• Canalithiasis: By far majority. Set up eddy currents in fluid filled canal

  • Cupulolithiasis: otoliths adherent to walls


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  • Posterior nystagmus are delayed by approximately 15 seconds (latency), peak in 20-30 seconds, and then decay, with complete resolution of symptoms.

  • Symptoms and reversed nystagmus may recur when the patient is brought to a sitting position.Nystagmus fatigues on repeated trials. Peripheral nystagmus is latent, paroxysmal, geotropic, reversible, and fatigable.

  • Horizontal canal BPPV nystagmus is purely horizontal and asymmetric, with its stronger component beating toward the diseased canal.

  • Anterior canal nystagmus is rotary, with its vertical component beating downward. The vertical component of benign paroxysmal positioning nystagmus (BPPN) is best observed by asking the patient to move the eyes away from the down-most (tested) ear.


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BPPV Variants – Eye Movements (latency), peak in 20-30 seconds, and then decay, with complete resolution of symptoms.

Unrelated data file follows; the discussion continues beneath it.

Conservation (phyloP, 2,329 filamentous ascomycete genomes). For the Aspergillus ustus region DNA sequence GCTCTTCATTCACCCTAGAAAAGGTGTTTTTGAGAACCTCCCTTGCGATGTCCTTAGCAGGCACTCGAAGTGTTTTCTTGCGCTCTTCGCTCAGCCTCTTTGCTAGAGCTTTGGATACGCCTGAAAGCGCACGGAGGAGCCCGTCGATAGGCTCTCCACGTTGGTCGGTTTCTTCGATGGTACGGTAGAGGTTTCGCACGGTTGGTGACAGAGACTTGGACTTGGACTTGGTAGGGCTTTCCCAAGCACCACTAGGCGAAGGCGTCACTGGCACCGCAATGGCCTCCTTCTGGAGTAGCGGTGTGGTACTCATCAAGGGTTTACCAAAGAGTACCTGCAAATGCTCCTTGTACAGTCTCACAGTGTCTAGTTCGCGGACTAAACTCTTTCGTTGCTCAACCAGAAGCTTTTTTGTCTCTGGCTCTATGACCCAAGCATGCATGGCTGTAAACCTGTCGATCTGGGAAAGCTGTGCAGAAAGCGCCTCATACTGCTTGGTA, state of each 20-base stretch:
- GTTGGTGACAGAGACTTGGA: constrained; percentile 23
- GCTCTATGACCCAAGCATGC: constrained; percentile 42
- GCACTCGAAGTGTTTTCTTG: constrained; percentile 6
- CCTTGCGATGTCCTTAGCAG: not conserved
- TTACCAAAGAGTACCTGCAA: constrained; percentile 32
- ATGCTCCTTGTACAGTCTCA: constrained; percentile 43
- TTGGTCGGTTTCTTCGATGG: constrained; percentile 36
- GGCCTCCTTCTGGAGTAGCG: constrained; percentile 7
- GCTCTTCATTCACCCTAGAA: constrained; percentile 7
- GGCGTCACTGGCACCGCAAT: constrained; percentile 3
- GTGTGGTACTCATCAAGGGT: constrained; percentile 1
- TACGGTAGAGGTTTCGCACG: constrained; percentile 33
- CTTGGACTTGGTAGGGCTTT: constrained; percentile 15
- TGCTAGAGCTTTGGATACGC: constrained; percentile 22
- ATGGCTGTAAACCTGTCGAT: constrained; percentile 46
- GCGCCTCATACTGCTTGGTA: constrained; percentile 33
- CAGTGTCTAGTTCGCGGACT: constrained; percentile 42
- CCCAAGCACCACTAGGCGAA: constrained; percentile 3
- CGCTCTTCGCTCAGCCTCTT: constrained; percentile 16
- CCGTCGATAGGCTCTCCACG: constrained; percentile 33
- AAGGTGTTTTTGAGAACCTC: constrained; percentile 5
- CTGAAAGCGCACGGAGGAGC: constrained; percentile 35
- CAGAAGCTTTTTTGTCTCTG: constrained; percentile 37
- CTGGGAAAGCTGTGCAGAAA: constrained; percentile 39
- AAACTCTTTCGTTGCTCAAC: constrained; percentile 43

• Posterior SCC: Canalith or cupulo

    • Torsional to side down and upbeat

  • Horizontal SCC: Canalith

    • Horizontal geotropic

  • Horizontal SCC: Cupulolithiasis

    • Horizontal ageotropic

  • Anterior SCC: Canalith or Cupulo:

    • Downbeat and torsional to side down


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BPPV (latency), peak in 20-30 seconds, and then decay, with complete resolution of symptoms.


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Logroll maneuver for horiz canal (latency), peak in 20-30 seconds, and then decay, with complete resolution of symptoms.


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CANALITH REPOSITIONING (EPLEY) (latency), peak in 20-30 seconds, and then decay, with complete resolution of symptoms.


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Semont Maneuver (latency), peak in 20-30 seconds, and then decay, with complete resolution of symptoms.


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Brandt Daroff (latency), peak in 20-30 seconds, and then decay, with complete resolution of symptoms.


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Paroxysmal psychological Vertigo (latency), peak in 20-30 seconds, and then decay, with complete resolution of symptoms.

Form of Panic Attack

Sensory overload

“Supermarket Syndrome”

Complication of untreated BPPV + Anxiety